The Beatitudes outline the new way of the kingdom that Jesus said we should seek above all else (Matt. 6:33). It is a tall order to be like Jesus, like His compassion, His humility, His longing for His Father’s glory.
The Beatitudes are conditional promises of blessing. Letting Jesus work His character in us is the condition; blessing is the promise. What does blessed mean? It means joy produced by the revelation of His matchless grace. It means living in God’s kingdom in our heart, so that our satisfaction comes from Him, not from favorable circumstances.
Pray for yourself, that you will enjoy the blessing of being the person God wants you to be, as God molds you in the character of His beloved and well-pleasing Son.
Blessed are the poor in spirit. Matthew 5:3
Heavenly Father, I want the humility not to be impressed with myself and my accomplishments. Increase in me (John 3:30). More of You, God, none of me. I am overwhelmed with the sense of my spiritual need. I recognize my true spiritual condition of pride and self-sufficiency, and I am broken over my need to cast myself upon Your mercy.
Blessed are those who mourn. Matthew 5:4
God, break my heart with what breaks Your heart. Let me embrace the true grief of the Man of sorrows. I die to unholy grief (self-pity). Let me receive Your holy comfort in my losses (Isa. 61:2). Wipe away my tears in Your tender mercy.
Blessed are the meek. Matthew 5:5
My Lord Jesus was meek, lowly, and gentle of heart (not to be confused with weakness). He knew He had all the infinite resources of God at His command. Rein me in, so that I will be gentle in Your strength. I accept all Your dealings with me as good. Replace my self-assertiveness and demanding my rights with Your holy long-suffering and humility.
Blessed are those who hunger and thirst for righteousness. Matthew 5:6
I intensely long for more of You with unquenchable thirst. My spirit and my soul will be completely satisfied only in the living water of Your presence. I won’t try to satisfy my soul’s appetite at the world’s table. I’ll taste and see that You are good. I ardently desire You as much as I need food to sustain life (Ps. 36:8-9, 42:1-2, 63:1,5; Isa. 55:1-2).
Blessed are the merciful. Matthew 5:7
Father of mercies, help me open my heart to others. Through me, show them the mercy they need, setting off a chain reaction of grace. I choose to forgive in the measure as I have been forgiven, because Jesus lives in me with His infinite forgiveness.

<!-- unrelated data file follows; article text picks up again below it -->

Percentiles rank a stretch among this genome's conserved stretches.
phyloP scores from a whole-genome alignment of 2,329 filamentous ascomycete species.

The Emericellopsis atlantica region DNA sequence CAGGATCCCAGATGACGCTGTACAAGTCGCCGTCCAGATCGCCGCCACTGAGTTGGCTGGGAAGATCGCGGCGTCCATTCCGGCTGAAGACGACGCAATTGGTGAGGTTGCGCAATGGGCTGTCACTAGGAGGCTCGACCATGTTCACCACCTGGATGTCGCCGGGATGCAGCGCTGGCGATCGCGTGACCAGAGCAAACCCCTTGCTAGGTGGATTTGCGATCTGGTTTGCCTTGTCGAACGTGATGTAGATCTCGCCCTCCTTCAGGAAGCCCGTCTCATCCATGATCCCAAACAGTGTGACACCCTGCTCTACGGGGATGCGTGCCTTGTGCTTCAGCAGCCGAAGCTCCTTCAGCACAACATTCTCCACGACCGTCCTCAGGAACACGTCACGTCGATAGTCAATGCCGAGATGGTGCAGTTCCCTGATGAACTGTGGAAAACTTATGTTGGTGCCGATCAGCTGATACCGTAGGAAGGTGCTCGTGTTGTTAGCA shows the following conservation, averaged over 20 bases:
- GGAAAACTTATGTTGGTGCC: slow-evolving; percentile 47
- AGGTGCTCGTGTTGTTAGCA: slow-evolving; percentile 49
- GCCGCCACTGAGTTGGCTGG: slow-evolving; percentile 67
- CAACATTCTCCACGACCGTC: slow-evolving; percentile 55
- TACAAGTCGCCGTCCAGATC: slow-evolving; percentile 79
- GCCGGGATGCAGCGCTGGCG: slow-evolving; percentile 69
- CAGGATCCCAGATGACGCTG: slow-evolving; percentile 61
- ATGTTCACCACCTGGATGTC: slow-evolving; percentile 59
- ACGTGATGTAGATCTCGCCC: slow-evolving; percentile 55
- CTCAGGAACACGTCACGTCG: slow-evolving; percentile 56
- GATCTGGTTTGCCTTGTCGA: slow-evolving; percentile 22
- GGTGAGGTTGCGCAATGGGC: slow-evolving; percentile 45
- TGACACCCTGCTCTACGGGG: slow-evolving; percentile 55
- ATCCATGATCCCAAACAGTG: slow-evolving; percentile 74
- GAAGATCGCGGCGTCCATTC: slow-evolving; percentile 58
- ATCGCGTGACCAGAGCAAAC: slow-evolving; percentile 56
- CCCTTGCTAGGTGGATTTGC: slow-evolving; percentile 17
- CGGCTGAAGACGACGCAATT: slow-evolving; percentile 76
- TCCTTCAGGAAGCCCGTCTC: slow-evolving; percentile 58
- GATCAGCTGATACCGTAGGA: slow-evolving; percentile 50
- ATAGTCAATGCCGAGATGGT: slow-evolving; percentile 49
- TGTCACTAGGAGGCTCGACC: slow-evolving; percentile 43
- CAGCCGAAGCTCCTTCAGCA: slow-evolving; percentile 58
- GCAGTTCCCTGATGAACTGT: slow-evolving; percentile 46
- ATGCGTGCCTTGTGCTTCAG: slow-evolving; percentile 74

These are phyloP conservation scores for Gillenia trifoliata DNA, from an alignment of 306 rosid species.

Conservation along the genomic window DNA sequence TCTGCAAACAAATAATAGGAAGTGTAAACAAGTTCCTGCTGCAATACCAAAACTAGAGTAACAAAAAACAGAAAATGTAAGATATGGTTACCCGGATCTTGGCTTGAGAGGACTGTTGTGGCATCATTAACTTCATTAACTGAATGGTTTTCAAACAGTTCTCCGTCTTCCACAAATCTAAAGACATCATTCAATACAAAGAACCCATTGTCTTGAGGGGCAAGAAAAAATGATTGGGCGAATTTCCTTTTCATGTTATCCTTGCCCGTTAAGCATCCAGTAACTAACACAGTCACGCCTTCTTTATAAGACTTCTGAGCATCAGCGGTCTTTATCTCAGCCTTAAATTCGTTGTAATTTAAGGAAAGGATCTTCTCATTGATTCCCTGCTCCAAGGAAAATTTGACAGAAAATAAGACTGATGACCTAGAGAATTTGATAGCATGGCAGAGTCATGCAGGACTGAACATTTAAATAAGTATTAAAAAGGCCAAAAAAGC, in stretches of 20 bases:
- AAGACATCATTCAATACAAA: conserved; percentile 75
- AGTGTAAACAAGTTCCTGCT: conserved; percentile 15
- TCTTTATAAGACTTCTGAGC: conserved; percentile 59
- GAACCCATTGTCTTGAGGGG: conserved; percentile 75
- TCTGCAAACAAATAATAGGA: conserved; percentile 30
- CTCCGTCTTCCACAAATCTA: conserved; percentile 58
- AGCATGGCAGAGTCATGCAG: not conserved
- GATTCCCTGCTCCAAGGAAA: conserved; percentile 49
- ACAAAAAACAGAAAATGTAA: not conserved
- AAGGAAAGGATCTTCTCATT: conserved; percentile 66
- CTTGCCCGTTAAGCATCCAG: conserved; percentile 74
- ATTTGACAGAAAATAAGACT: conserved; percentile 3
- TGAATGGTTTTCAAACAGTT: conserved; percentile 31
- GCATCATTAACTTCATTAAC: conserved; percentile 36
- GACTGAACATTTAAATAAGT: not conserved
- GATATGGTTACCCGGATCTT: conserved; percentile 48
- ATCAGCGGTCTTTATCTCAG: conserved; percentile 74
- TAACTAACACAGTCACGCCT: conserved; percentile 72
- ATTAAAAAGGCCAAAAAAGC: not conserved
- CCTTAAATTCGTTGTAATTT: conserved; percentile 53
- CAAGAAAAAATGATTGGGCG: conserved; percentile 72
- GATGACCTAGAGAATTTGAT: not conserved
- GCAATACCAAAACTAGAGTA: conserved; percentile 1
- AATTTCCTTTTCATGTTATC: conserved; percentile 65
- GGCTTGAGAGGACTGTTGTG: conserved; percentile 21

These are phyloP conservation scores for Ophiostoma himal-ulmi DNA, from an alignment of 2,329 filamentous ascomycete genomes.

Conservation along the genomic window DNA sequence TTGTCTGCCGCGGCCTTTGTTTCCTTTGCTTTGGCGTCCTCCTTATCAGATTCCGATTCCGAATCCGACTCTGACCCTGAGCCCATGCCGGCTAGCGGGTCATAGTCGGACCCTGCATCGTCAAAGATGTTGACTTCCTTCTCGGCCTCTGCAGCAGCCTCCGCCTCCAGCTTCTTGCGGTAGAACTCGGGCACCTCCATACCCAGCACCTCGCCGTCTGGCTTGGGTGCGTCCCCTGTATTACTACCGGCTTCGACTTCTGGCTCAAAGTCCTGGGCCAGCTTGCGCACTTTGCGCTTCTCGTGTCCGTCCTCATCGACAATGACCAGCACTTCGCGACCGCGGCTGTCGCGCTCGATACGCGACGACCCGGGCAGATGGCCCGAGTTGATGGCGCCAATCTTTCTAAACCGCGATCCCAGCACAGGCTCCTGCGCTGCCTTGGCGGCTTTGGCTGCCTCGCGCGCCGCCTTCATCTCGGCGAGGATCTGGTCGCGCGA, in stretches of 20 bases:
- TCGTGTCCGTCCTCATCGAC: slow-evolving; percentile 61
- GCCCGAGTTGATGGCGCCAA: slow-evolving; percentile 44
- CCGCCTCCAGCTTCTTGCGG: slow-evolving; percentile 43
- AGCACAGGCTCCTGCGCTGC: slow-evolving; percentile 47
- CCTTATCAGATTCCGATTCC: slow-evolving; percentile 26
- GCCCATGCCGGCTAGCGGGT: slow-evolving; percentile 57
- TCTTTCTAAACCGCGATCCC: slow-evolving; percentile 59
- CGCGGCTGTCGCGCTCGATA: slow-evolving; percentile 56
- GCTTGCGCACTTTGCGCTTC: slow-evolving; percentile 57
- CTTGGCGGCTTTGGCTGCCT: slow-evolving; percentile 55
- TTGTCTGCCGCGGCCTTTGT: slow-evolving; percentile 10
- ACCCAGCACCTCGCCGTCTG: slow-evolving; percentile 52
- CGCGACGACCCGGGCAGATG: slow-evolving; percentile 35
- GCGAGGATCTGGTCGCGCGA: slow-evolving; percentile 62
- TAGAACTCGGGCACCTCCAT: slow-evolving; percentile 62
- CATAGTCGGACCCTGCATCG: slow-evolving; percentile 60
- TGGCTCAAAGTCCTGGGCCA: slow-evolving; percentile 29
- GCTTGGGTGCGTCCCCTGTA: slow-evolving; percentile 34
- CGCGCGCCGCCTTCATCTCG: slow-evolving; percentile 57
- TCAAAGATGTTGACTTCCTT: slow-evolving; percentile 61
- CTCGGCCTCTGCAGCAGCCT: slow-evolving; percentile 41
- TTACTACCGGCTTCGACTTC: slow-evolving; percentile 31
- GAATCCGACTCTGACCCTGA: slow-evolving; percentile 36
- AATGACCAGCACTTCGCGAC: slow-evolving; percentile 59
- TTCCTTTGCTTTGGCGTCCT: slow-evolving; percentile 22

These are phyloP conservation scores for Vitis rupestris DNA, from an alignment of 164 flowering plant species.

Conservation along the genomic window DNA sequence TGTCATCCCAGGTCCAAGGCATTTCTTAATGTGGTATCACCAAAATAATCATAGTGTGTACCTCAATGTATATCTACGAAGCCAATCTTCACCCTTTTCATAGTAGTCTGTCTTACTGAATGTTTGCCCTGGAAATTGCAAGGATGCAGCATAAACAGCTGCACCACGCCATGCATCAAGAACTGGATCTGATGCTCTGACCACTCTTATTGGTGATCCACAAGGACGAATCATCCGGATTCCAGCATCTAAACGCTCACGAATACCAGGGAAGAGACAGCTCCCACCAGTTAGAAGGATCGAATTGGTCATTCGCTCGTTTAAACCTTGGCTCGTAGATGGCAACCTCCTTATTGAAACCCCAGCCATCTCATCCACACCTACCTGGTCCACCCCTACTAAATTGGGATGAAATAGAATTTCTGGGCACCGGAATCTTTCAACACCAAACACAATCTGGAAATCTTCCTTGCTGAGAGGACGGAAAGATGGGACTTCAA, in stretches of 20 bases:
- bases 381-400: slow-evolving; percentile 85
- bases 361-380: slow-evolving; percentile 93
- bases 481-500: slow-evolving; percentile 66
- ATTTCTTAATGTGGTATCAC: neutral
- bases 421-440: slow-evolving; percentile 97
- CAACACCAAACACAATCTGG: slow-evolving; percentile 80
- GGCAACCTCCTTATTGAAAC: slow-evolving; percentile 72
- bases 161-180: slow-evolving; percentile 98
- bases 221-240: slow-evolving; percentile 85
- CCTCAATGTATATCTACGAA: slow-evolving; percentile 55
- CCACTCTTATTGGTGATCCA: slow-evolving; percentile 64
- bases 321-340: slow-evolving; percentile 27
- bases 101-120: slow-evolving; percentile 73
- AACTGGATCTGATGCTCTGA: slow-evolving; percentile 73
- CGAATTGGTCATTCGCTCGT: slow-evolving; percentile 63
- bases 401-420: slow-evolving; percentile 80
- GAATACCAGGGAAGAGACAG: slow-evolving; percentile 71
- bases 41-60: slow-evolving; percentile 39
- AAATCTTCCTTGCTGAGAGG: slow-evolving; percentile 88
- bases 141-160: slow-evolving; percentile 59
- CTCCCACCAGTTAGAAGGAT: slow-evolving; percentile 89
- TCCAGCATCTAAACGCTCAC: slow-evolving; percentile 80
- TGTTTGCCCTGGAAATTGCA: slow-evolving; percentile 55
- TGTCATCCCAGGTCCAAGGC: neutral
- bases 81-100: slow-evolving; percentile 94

Blessed are the pure in heart. Matthew 5:8
Wash me with Your holiness, holy God. Burn out the impurities with Your refining fire. I present my hands and my heart for sweet daily cleansing from the pollution and guilt of sin (Ps. 24:3-4). Separate the precious from the dross, the worthless, insincere, and unholy (Phil. 1:9).
Blessed are the peacemakers. Matthew 5:9
Prince of peace, I renounce jealousy and competition. I am content with who I am before You. I receive Your peace in my heart. I choose to be at peace with everybody in all circumstances. As much as I can, I will make peace where there is discord. As a peacemaker, I will sow in peace and reap a harvest of righteousness (James 3:13-18). I am an ambassador of reconciliation.
Blessed are those who are persecuted for righteousness’ sake. Matthew 5:10
Righteous One, help me to suffer for the right reason, for Your sake, for God-likeness and commitment to You, not for self-pity or petty sensitivity. I will stand strong when opposed for pursuing You, and I will fall deeper into Your arms. I am a citizen of another kingdom, and I bow only to God’s rightful claims on my life by His Spirit.
Thank God for these promises of the blessings of His kingdom: His relentless mercy, seeing His face, being conformed to the family likeness as His child, and more of heaven’s reign here on earth. Ask God how to intercede for others using the Beatitudes as the model of the character of Jesus that He wants to work in them. Pray for Jesus to fulfill all His blessings in their lives.
Taken from Prayer Essentials for Living in His Presence, Vol 2, page 70-72. © 2000 by Sylvia Gunter.
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